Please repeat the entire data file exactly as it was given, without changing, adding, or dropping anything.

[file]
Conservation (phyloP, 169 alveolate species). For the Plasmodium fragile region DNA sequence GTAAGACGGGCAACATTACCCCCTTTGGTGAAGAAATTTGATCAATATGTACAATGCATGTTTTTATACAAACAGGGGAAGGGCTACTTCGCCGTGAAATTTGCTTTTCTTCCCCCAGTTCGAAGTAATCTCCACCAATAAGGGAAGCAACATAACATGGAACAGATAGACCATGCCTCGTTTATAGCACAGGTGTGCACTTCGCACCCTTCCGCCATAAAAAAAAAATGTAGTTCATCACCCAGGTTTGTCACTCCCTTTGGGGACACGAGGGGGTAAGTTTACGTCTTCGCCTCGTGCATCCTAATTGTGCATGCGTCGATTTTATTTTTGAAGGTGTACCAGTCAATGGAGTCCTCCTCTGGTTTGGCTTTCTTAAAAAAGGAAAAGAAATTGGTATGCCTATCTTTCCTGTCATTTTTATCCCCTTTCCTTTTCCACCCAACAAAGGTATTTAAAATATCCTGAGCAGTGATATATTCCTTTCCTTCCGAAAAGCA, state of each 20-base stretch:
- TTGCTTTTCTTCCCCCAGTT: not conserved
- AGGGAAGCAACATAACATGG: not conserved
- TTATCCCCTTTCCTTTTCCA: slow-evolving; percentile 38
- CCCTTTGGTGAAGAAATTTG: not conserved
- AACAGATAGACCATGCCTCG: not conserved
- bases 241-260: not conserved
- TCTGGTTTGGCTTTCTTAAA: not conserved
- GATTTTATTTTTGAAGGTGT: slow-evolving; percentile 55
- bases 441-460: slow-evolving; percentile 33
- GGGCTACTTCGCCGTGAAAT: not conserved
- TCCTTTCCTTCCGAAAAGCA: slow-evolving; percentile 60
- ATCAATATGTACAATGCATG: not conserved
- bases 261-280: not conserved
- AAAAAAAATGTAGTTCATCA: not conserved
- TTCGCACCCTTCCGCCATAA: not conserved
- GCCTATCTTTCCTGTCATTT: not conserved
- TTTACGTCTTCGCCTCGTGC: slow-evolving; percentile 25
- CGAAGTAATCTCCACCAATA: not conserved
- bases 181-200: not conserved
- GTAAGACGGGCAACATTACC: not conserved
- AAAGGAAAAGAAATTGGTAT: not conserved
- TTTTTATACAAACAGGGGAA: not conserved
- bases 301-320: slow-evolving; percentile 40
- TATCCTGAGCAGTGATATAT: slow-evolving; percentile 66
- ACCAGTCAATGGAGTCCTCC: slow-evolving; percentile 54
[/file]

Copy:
Conservation (phyloP, 169 alveolate species). For the Plasmodium fragile region DNA sequence GTAAGACGGGCAACATTACCCCCTTTGGTGAAGAAATTTGATCAATATGTACAATGCATGTTTTTATACAAACAGGGGAAGGGCTACTTCGCCGTGAAATTTGCTTTTCTTCCCCCAGTTCGAAGTAATCTCCACCAATAAGGGAAGCAACATAACATGGAACAGATAGACCATGCCTCGTTTATAGCACAGGTGTGCACTTCGCACCCTTCCGCCATAAAAAAAAAATGTAGTTCATCACCCAGGTTTGTCACTCCCTTTGGGGACACGAGGGGGTAAGTTTACGTCTTCGCCTCGTGCATCCTAATTGTGCATGCGTCGATTTTATTTTTGAAGGTGTACCAGTCAATGGAGTCCTCCTCTGGTTTGGCTTTCTTAAAAAAGGAAAAGAAATTGGTATGCCTATCTTTCCTGTCATTTTTATCCCCTTTCCTTTTCCACCCAACAAAGGTATTTAAAATATCCTGAGCAGTGATATATTCCTTTCCTTCCGAAAAGCA, state of each 20-base stretch:
- TTGCTTTTCTTCCCCCAGTT: not conserved
- AGGGAAGCAACATAACATGG: not conserved
- TTATCCCCTTTCCTTTTCCA: slow-evolving; percentile 38
- CCCTTTGGTGAAGAAATTTG: not conserved
- AACAGATAGACCATGCCTCG: not conserved
- bases 241-260: not conserved
- TCTGGTTTGGCTTTCTTAAA: not conserved
- GATTTTATTTTTGAAGGTGT: slow-evolving; percentile 55
- bases 441-460: slow-evolving; percentile 33
- GGGCTACTTCGCCGTGAAAT: not conserved
- TCCTTTCCTTCCGAAAAGCA: slow-evolving; percentile 60
- ATCAATATGTACAATGCATG: not conserved
- bases 261-280: not conserved
- AAAAAAAATGTAGTTCATCA: not conserved
- TTCGCACCCTTCCGCCATAA: not conserved
- GCCTATCTTTCCTGTCATTT: not conserved
- TTTACGTCTTCGCCTCGTGC: slow-evolving; percentile 25
- CGAAGTAATCTCCACCAATA: not conserved
- bases 181-200: not conserved
- GTAAGACGGGCAACATTACC: not conserved
- AAAGGAAAAGAAATTGGTAT: not conserved
- TTTTTATACAAACAGGGGAA: not conserved
- bases 301-320: slow-evolving; percentile 40
- TATCCTGAGCAGTGATATAT: slow-evolving; percentile 66
- ACCAGTCAATGGAGTCCTCC: slow-evolving; percentile 54